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O'DONNEL v. WATSON BROS. TRANSPORTATION COMPANY

April 4, 1960

EVELYN O'DONNELL, PLAINTIFF,
v.
WATSON BROS. TRANSPORTATION COMPANY, INC., A CORPORATION, AND WILIAM E. HEARN, DEFENDANTS.



The opinion of the court was delivered by: Miner, District Judge.

  This is an action to recover for personal injuries sustained when plaintiff's automobile was struck by the vehicle owned and operated by defendants. The complaint demands judgment in the amount of $150,000. Defendants, in their respective answers, denied that plaintiff was free from contributory negligence, that they were guilty of any negligence whatsoever, and that plaintiff has sustained damages by reason of the accident.

On the Court's own motion, an order was entered pursuant to Rule 21 of the Civil Rules of the Northern District of Illinois that there be separate trials on the issues of liability and damages. Rule 21 reads:

    "Pursuant to and in furtherance of Rule 42(b),
  Federal Rules of Civil Procedure, to curtail
  undue delay in the administration of justice in
  personal injury and other civil litigation
  wherein the issue of liability may be adjudicated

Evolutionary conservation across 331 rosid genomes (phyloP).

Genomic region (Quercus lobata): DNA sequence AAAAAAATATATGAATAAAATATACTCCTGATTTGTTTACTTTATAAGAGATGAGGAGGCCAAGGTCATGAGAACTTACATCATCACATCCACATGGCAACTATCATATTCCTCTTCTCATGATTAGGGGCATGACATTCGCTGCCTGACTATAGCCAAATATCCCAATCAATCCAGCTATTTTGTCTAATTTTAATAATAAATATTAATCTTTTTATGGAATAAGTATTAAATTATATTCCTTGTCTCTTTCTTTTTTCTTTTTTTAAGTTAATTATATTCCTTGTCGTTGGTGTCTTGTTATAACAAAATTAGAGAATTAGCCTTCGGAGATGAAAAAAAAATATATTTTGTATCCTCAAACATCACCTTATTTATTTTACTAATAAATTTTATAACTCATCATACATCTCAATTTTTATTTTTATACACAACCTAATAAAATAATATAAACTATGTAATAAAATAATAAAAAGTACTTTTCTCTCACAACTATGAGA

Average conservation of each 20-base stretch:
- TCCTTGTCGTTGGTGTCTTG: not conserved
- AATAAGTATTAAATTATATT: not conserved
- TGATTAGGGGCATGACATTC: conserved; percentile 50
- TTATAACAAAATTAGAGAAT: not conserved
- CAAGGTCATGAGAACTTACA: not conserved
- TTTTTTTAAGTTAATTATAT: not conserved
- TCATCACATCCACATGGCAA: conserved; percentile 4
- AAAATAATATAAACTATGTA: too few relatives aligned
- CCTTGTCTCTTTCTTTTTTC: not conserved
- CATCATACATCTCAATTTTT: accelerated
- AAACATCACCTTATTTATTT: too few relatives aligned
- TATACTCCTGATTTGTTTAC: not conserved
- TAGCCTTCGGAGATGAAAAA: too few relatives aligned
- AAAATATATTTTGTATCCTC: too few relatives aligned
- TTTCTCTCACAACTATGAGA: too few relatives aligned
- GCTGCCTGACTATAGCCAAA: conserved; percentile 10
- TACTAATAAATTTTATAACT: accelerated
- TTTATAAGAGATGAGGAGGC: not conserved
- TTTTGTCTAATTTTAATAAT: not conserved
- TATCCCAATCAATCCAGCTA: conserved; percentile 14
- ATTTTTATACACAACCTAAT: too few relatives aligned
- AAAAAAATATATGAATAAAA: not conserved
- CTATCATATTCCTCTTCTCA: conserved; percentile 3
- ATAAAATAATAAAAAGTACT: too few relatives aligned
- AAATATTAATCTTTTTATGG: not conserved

as a pre-requisite to the determination of any or
  all other issues, in jury and non-jury cases, a
  separate trial may be had upon such issue of
  liability, upon motion of any of the parties or
  at the Court's direction, in any claim,
  cross-claim, counter-claim or third-party claim.
    "In the event liability is sustained, the Court
  may recess for pre-trial or settlement conference
  or proceed with the trial on any or all of the
  remaining issues before the Court, before the
  same jury or before another jury as conditions
  may require and the Court shall deem met.
    "The Court, however, may proceed to trial upon
  all or any combination of issues, if, in its
  discretion, and in the furtherance of justice, it
  shall appear that a separate trial will work a
  hardship upon any of the parties or will result
  in protracted or costly litigation."

Prior to trial on the issue of liability, it appeared that defendants were willing to offer in compromise and settlement of the case the sum of $16,000. The trial resulted in a jury verdict finding the defendants guilty as charged in the complaint, and the case was recessed for further settlement negotiations in chambers. At that stage of the proceedings defendants raised their offer for settlement to the sum of $27,000. Plaintiff's counsel requested that the trial on damages be continued pending consideration of the defendants' offer and for possible further negotiations with a view to an amicable settlement of the amount-of-damages aspect of the case. Plaintiff also expressed a desire to submit herself for additional x-ray plates for use on the issue of damages. Thereupon defendants' counsel moved for leave to petition for the appointment of an impartial medical expert in accordance with Rule 20 of the Civil Rules of this Court.*fn1